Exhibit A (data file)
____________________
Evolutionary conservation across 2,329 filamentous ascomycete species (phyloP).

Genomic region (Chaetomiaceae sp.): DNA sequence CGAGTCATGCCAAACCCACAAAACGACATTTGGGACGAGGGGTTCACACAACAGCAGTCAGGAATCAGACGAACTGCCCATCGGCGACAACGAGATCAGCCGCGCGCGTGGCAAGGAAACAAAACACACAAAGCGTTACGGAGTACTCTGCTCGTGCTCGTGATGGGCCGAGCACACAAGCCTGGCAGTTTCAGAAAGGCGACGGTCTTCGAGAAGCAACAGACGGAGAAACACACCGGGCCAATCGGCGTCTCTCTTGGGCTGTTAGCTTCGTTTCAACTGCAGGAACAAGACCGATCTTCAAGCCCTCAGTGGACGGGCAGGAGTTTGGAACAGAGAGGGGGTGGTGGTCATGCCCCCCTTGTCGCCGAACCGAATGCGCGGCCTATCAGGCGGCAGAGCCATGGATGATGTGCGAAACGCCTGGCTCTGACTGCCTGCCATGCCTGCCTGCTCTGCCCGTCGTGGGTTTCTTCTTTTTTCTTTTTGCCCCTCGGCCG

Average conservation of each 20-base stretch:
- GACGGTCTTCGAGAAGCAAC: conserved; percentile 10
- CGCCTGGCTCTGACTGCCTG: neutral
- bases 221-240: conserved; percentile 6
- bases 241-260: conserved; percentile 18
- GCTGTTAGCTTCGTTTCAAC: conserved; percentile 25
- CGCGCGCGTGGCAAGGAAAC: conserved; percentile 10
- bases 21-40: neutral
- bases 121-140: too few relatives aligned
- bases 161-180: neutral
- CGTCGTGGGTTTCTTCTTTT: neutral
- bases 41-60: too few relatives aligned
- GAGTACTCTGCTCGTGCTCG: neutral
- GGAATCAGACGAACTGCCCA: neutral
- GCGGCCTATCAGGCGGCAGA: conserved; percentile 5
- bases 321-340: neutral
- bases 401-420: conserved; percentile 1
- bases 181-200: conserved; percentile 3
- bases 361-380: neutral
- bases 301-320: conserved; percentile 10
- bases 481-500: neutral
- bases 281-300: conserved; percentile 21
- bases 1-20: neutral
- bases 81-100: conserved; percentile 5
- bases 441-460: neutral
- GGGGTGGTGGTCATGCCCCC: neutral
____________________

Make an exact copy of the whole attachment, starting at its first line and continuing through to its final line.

Evolutionary conservation across 2,329 filamentous ascomycete species (phyloP).

Genomic region (Chaetomiaceae sp.): DNA sequence CGAGTCATGCCAAACCCACAAAACGACATTTGGGACGAGGGGTTCACACAACAGCAGTCAGGAATCAGACGAACTGCCCATCGGCGACAACGAGATCAGCCGCGCGCGTGGCAAGGAAACAAAACACACAAAGCGTTACGGAGTACTCTGCTCGTGCTCGTGATGGGCCGAGCACACAAGCCTGGCAGTTTCAGAAAGGCGACGGTCTTCGAGAAGCAACAGACGGAGAAACACACCGGGCCAATCGGCGTCTCTCTTGGGCTGTTAGCTTCGTTTCAACTGCAGGAACAAGACCGATCTTCAAGCCCTCAGTGGACGGGCAGGAGTTTGGAACAGAGAGGGGGTGGTGGTCATGCCCCCCTTGTCGCCGAACCGAATGCGCGGCCTATCAGGCGGCAGAGCCATGGATGATGTGCGAAACGCCTGGCTCTGACTGCCTGCCATGCCTGCCTGCTCTGCCCGTCGTGGGTTTCTTCTTTTTTCTTTTTGCCCCTCGGCCG

Average conservation of each 20-base stretch:
- GACGGTCTTCGAGAAGCAAC: conserved; percentile 10
- CGCCTGGCTCTGACTGCCTG: neutral
- bases 221-240: conserved; percentile 6
- bases 241-260: conserved; percentile 18
- GCTGTTAGCTTCGTTTCAAC: conserved; percentile 25
- CGCGCGCGTGGCAAGGAAAC: conserved; percentile 10
- bases 21-40: neutral
- bases 121-140: too few relatives aligned
- bases 161-180: neutral
- CGTCGTGGGTTTCTTCTTTT: neutral
- bases 41-60: too few relatives aligned
- GAGTACTCTGCTCGTGCTCG: neutral
- GGAATCAGACGAACTGCCCA: neutral
- GCGGCCTATCAGGCGGCAGA: conserved; percentile 5
- bases 321-340: neutral
- bases 401-420: conserved; percentile 1
- bases 181-200: conserved; percentile 3
- bases 361-380: neutral
- bases 301-320: conserved; percentile 10
- bases 481-500: neutral
- bases 281-300: conserved; percentile 21
- bases 1-20: neutral
- bases 81-100: conserved; percentile 5
- bases 441-460: neutral
- GGGGTGGTGGTCATGCCCCC: neutral